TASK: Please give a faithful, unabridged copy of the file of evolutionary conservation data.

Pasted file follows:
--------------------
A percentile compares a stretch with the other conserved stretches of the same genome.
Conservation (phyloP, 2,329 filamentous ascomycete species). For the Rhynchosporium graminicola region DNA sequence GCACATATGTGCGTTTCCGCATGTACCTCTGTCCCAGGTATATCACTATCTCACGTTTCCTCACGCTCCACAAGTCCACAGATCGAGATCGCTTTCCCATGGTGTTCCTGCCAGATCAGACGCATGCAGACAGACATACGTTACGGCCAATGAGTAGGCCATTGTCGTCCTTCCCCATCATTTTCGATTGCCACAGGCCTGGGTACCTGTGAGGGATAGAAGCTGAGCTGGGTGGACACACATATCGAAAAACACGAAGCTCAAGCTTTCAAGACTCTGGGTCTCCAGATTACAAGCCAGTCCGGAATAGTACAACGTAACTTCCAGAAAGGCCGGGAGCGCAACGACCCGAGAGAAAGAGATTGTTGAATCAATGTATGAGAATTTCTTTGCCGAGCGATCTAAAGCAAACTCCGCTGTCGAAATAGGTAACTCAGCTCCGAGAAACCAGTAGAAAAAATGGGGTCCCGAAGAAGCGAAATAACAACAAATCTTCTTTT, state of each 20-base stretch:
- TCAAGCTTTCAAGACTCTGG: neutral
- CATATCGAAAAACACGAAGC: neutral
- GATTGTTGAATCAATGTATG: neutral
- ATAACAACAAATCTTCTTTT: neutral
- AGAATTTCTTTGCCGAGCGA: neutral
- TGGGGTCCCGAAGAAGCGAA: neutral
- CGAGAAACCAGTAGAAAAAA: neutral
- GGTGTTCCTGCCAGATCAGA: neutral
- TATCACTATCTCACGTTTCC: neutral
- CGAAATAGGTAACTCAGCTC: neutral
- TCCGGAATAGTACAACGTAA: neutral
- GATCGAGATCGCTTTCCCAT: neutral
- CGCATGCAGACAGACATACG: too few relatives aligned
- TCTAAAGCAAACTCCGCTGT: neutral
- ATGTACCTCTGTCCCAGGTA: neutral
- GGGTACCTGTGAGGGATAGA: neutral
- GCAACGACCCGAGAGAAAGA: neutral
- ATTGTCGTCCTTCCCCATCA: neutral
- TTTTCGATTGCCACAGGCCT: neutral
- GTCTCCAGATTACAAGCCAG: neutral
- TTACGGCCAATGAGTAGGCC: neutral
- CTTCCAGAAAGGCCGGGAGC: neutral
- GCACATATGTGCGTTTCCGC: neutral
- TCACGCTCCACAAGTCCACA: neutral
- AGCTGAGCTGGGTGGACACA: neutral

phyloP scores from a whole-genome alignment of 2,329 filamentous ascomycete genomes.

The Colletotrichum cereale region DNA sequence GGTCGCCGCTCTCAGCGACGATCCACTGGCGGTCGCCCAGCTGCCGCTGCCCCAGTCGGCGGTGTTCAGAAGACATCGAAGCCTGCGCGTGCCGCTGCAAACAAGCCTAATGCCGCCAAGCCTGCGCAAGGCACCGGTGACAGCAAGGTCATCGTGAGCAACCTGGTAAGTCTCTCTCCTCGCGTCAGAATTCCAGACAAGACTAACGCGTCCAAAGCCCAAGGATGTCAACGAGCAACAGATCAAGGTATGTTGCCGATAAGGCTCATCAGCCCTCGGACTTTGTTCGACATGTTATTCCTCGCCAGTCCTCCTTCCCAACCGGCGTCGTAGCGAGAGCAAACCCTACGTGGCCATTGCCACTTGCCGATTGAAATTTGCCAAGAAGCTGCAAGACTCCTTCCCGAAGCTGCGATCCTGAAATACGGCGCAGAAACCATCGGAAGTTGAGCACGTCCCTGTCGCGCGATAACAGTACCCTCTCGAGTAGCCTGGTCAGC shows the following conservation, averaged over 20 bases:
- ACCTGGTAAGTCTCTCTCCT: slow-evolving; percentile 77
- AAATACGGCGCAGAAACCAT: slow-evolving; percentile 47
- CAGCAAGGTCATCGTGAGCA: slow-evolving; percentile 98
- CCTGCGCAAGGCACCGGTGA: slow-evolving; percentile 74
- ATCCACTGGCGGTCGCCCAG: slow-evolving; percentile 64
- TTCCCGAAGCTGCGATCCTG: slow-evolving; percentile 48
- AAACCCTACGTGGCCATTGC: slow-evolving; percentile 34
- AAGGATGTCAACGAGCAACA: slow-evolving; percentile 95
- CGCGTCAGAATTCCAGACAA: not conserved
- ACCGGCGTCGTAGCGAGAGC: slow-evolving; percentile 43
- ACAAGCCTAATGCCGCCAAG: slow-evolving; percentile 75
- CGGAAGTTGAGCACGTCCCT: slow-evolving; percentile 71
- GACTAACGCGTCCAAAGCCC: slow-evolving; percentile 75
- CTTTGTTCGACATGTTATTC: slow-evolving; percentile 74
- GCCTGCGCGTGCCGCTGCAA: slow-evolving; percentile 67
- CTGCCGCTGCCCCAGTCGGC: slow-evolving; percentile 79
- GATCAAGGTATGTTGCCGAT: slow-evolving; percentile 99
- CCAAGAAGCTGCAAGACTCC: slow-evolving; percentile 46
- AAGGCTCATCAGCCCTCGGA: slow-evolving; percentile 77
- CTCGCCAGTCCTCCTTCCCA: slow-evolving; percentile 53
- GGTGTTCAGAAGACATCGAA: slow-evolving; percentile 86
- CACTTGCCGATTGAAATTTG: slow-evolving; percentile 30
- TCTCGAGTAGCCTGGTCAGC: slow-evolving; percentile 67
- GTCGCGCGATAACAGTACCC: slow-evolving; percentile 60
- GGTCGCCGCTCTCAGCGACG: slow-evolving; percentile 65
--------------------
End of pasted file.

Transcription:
A percentile compares a stretch with the other conserved stretches of the same genome.
Conservation (phyloP, 2,329 filamentous ascomycete species). For the Rhynchosporium graminicola region DNA sequence GCACATATGTGCGTTTCCGCATGTACCTCTGTCCCAGGTATATCACTATCTCACGTTTCCTCACGCTCCACAAGTCCACAGATCGAGATCGCTTTCCCATGGTGTTCCTGCCAGATCAGACGCATGCAGACAGACATACGTTACGGCCAATGAGTAGGCCATTGTCGTCCTTCCCCATCATTTTCGATTGCCACAGGCCTGGGTACCTGTGAGGGATAGAAGCTGAGCTGGGTGGACACACATATCGAAAAACACGAAGCTCAAGCTTTCAAGACTCTGGGTCTCCAGATTACAAGCCAGTCCGGAATAGTACAACGTAACTTCCAGAAAGGCCGGGAGCGCAACGACCCGAGAGAAAGAGATTGTTGAATCAATGTATGAGAATTTCTTTGCCGAGCGATCTAAAGCAAACTCCGCTGTCGAAATAGGTAACTCAGCTCCGAGAAACCAGTAGAAAAAATGGGGTCCCGAAGAAGCGAAATAACAACAAATCTTCTTTT, state of each 20-base stretch:
- TCAAGCTTTCAAGACTCTGG: neutral
- CATATCGAAAAACACGAAGC: neutral
- GATTGTTGAATCAATGTATG: neutral
- ATAACAACAAATCTTCTTTT: neutral
- AGAATTTCTTTGCCGAGCGA: neutral
- TGGGGTCCCGAAGAAGCGAA: neutral
- CGAGAAACCAGTAGAAAAAA: neutral
- GGTGTTCCTGCCAGATCAGA: neutral
- TATCACTATCTCACGTTTCC: neutral
- CGAAATAGGTAACTCAGCTC: neutral
- TCCGGAATAGTACAACGTAA: neutral
- GATCGAGATCGCTTTCCCAT: neutral
- CGCATGCAGACAGACATACG: too few relatives aligned
- TCTAAAGCAAACTCCGCTGT: neutral
- ATGTACCTCTGTCCCAGGTA: neutral
- GGGTACCTGTGAGGGATAGA: neutral
- GCAACGACCCGAGAGAAAGA: neutral
- ATTGTCGTCCTTCCCCATCA: neutral
- TTTTCGATTGCCACAGGCCT: neutral
- GTCTCCAGATTACAAGCCAG: neutral
- TTACGGCCAATGAGTAGGCC: neutral
- CTTCCAGAAAGGCCGGGAGC: neutral
- GCACATATGTGCGTTTCCGC: neutral
- TCACGCTCCACAAGTCCACA: neutral
- AGCTGAGCTGGGTGGACACA: neutral

phyloP scores from a whole-genome alignment of 2,329 filamentous ascomycete genomes.

The Colletotrichum cereale region DNA sequence GGTCGCCGCTCTCAGCGACGATCCACTGGCGGTCGCCCAGCTGCCGCTGCCCCAGTCGGCGGTGTTCAGAAGACATCGAAGCCTGCGCGTGCCGCTGCAAACAAGCCTAATGCCGCCAAGCCTGCGCAAGGCACCGGTGACAGCAAGGTCATCGTGAGCAACCTGGTAAGTCTCTCTCCTCGCGTCAGAATTCCAGACAAGACTAACGCGTCCAAAGCCCAAGGATGTCAACGAGCAACAGATCAAGGTATGTTGCCGATAAGGCTCATCAGCCCTCGGACTTTGTTCGACATGTTATTCCTCGCCAGTCCTCCTTCCCAACCGGCGTCGTAGCGAGAGCAAACCCTACGTGGCCATTGCCACTTGCCGATTGAAATTTGCCAAGAAGCTGCAAGACTCCTTCCCGAAGCTGCGATCCTGAAATACGGCGCAGAAACCATCGGAAGTTGAGCACGTCCCTGTCGCGCGATAACAGTACCCTCTCGAGTAGCCTGGTCAGC shows the following conservation, averaged over 20 bases:
- ACCTGGTAAGTCTCTCTCCT: slow-evolving; percentile 77
- AAATACGGCGCAGAAACCAT: slow-evolving; percentile 47
- CAGCAAGGTCATCGTGAGCA: slow-evolving; percentile 98
- CCTGCGCAAGGCACCGGTGA: slow-evolving; percentile 74
- ATCCACTGGCGGTCGCCCAG: slow-evolving; percentile 64
- TTCCCGAAGCTGCGATCCTG: slow-evolving; percentile 48
- AAACCCTACGTGGCCATTGC: slow-evolving; percentile 34
- AAGGATGTCAACGAGCAACA: slow-evolving; percentile 95
- CGCGTCAGAATTCCAGACAA: not conserved
- ACCGGCGTCGTAGCGAGAGC: slow-evolving; percentile 43
- ACAAGCCTAATGCCGCCAAG: slow-evolving; percentile 75
- CGGAAGTTGAGCACGTCCCT: slow-evolving; percentile 71
- GACTAACGCGTCCAAAGCCC: slow-evolving; percentile 75
- CTTTGTTCGACATGTTATTC: slow-evolving; percentile 74
- GCCTGCGCGTGCCGCTGCAA: slow-evolving; percentile 67
- CTGCCGCTGCCCCAGTCGGC: slow-evolving; percentile 79
- GATCAAGGTATGTTGCCGAT: slow-evolving; percentile 99
- CCAAGAAGCTGCAAGACTCC: slow-evolving; percentile 46
- AAGGCTCATCAGCCCTCGGA: slow-evolving; percentile 77
- CTCGCCAGTCCTCCTTCCCA: slow-evolving; percentile 53
- GGTGTTCAGAAGACATCGAA: slow-evolving; percentile 86
- CACTTGCCGATTGAAATTTG: slow-evolving; percentile 30
- TCTCGAGTAGCCTGGTCAGC: slow-evolving; percentile 67
- GTCGCGCGATAACAGTACCC: slow-evolving; percentile 60
- GGTCGCCGCTCTCAGCGACG: slow-evolving; percentile 65